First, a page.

Offerings | English and Creative Writing
Division of Humanities
Dan Manheim (chair),
Helen Emmitt, Mark Lucas, Sena Naslund, Mark Rasmussen, Milton Reigelman,
John Ward, Maryanne Ward, Philip White, Lisa Williams; students: Rebecca Bush, Kevin Duke
The purpose of the major
program in English is to produce citizens of sympathetic imagination who
are able to draw upon a store of literary knowledge and capable of independent
critical thinking and writing. The program offers a major and minor in Engish
and a minor in creative writing.
The program offers courses in British and American literature and in creative writing. In addition to introductory courses at the freshman-sophomore level, the program's offerings in literature include courses on such authors as Chaucer, Shakespeare, Melville, Dickinson, Faulkner, and Woolf, and on such topics as Southern literature, poetry by women, Irish literature, early English novels, African-American literature, the Gothic, modern poetry, Shakespeare and film, and U.S. literature of the Great Depression. Creative writing courses include introductions to the writing of poetry and fiction, as well as more advanced classes. Except for junior and senior seminars, all English courses are open to all students without special permission.
Requirements for the English Major
ENG 210, 220, 230;
ENG 301 or 302;
One course each selected from ENG 310-339. 340-369, 370-399 (One of these courses must be a seminar taken during the junior year and numbered 330-339, 360-369, or 390-399);
One additional 300-level ENG course;
for the English Minor
Three courses chosen from
among ENG 210, 220, 230, and either 301 or 302;
Two 300-level ENG courses numbered 303 or higher.
Requirements for the
Creative Writing Minor
Four creative writing courses,
chosen from among FRS 121, DRA 330, ENG 140, 150, 240, 245, 250, 280, 282 or other creative
writing courses approved by the English program. ENG 240 and 280 may be
repeated for credit toward the minor;
One literature course in English.
Note: ENG 500 is open to senior English majors only; courses numberd 330-39,
360-69, and 390-99 are open to English majors as well as to English minors
with permission of the instructor. All other ENG courses are open to non-majors
without special permission.
ENG 205 Childrens Literature
An introduction to childrens literature for elementary school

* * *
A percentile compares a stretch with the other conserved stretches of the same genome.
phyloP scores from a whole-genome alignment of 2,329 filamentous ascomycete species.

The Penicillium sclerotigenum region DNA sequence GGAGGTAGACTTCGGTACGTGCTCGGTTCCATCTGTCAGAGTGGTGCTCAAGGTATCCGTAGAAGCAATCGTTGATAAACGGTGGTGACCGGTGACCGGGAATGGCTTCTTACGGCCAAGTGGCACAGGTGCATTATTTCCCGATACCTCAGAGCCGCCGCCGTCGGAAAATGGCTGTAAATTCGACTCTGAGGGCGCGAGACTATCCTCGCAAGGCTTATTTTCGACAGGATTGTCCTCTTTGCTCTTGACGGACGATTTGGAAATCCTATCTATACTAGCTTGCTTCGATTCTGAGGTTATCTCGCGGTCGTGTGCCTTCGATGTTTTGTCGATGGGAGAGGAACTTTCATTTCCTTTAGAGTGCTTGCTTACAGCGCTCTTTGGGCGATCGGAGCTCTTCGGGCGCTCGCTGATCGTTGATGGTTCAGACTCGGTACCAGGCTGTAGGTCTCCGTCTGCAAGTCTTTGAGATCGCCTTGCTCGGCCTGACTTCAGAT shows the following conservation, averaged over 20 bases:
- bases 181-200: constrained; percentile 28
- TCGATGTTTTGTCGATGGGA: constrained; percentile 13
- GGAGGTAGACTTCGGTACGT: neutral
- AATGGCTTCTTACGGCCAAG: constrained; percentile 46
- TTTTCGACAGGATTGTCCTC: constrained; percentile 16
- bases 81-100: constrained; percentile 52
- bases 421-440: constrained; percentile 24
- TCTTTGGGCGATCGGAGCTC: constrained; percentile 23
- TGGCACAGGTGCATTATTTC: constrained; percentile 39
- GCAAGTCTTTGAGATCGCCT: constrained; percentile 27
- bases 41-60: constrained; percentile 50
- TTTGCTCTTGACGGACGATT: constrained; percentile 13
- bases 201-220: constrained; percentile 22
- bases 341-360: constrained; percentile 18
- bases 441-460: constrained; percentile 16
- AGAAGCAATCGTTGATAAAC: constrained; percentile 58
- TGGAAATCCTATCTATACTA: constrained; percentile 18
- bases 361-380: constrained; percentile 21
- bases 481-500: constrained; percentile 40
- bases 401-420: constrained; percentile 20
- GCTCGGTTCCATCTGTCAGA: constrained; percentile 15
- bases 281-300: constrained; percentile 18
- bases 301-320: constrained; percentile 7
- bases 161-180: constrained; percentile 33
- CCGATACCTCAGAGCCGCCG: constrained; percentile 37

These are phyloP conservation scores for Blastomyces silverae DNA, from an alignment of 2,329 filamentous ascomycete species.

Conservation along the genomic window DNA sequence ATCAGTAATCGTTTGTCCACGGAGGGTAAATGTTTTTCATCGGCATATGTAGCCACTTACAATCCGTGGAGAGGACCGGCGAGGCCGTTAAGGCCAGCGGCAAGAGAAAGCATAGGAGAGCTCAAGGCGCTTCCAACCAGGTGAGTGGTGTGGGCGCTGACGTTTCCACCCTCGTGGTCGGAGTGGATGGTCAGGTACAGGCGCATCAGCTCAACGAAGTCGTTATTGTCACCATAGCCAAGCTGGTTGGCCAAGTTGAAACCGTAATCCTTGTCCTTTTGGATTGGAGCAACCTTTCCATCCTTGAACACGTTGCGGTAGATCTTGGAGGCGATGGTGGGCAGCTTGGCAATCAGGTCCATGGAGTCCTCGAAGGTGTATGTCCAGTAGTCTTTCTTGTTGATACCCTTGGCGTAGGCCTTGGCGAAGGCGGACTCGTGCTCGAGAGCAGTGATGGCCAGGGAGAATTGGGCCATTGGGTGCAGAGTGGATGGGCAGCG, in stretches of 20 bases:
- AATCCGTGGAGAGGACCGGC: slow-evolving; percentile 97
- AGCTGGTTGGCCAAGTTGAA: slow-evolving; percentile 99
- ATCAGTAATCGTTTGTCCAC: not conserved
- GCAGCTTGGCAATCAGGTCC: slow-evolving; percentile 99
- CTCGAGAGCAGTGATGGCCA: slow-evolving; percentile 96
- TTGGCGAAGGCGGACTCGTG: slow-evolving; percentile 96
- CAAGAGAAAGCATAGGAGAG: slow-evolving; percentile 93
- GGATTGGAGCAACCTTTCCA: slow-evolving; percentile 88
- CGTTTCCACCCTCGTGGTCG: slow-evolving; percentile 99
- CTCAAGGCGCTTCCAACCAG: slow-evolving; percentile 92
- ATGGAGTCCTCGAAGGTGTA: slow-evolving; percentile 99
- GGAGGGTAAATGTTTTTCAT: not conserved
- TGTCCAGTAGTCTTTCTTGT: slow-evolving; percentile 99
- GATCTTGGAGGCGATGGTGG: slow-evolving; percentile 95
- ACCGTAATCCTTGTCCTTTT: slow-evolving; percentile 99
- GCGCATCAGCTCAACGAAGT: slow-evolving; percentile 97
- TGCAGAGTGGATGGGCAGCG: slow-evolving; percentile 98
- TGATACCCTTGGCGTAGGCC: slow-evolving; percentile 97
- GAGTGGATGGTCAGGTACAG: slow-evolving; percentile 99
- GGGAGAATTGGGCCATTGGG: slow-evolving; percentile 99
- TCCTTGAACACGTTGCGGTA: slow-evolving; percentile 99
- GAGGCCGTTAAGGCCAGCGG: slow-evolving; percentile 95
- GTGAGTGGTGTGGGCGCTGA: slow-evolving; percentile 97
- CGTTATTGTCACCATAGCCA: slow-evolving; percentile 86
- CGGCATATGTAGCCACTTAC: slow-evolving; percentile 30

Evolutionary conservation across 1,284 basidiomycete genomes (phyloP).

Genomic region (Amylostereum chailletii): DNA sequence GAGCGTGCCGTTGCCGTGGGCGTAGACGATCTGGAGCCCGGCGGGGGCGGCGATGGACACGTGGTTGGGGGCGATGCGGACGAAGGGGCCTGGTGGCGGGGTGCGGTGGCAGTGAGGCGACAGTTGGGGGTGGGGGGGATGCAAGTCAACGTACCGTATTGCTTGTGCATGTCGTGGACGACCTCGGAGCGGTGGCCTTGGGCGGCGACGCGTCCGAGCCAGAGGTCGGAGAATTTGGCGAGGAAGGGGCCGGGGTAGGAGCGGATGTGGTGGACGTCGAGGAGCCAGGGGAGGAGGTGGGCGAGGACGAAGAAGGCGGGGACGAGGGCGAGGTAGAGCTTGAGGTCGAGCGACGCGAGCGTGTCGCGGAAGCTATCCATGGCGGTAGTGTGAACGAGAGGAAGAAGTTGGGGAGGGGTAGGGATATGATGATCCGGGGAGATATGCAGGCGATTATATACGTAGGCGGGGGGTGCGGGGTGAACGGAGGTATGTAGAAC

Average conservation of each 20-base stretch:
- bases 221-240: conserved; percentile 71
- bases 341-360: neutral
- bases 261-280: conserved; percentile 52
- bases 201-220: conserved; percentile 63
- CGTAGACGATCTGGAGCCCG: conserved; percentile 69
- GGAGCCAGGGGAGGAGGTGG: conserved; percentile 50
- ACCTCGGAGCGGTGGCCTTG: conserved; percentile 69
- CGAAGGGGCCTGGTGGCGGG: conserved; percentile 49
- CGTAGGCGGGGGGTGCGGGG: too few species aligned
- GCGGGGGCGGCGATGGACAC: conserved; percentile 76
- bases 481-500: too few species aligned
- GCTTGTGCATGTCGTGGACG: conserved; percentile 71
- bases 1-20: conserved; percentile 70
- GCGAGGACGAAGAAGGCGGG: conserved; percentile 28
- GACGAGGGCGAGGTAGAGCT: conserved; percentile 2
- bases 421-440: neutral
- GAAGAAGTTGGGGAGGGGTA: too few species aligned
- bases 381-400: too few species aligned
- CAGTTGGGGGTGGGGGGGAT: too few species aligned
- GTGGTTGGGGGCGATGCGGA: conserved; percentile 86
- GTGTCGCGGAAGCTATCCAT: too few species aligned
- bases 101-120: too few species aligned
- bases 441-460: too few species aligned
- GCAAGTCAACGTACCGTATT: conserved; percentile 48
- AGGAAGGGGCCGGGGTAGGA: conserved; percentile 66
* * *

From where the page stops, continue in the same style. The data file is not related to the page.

teachers stressing an examination of literary kinds and genres and the
critical analysis and evaluation of both text and illustrations.
ENG 210, 220 British Literature-I, II
Survey of major works of British literature from the medieval period
to the 20th century, with emphasis upon understanding and evaluating literary
works in their historical and cultural backgrounds. Together with ENG
230, provides a general introduction to prosody, the vocabulary of literary
analysis, and the varieties of literary criticism.
ENG 230 American Literature
Survey of major works of American literature from its beginnings to
the 20th century, with emphasis upon understanding and evaluating literary
works in their historical and cultural backgrounds. Together with ENG
210, 220, provides a general introduction to prosody, the vocabulary of
literary analysis, and the varieties of literary criticism.
ENG 235 Topics in Literature in Transalation, 2004-2005 Topics:
ENG 235 Ancient & Modern Comedy and Satire
Readings in Greek and Roman comedy and satire (Aristophanes, Plautus, Terence, Horace, Juvenal); theories of humor and comedy (e.g., Aristotle, Freud); and a consideration of modern comedy and humor, including political and social satire from Washington to Dave Barry and the Simpsons. Readings in English; weekly movies. (Also listed as CLA 323.)
ENG 235 Conversations on European Literature
A course on the masterpieces of European prose fiction from the Renaissance to the 20th century including Montaigne, Cervantes, Goethe, Tolstoy and Proust; students think for themselves in managing the discussion and interpretation of foreign literature in a foreign setting; the teacher’s role is to summarize discussion, to ask for the definition of terms, and to coach designated discussion leaders in advance of class. Conducted in Strasbourg.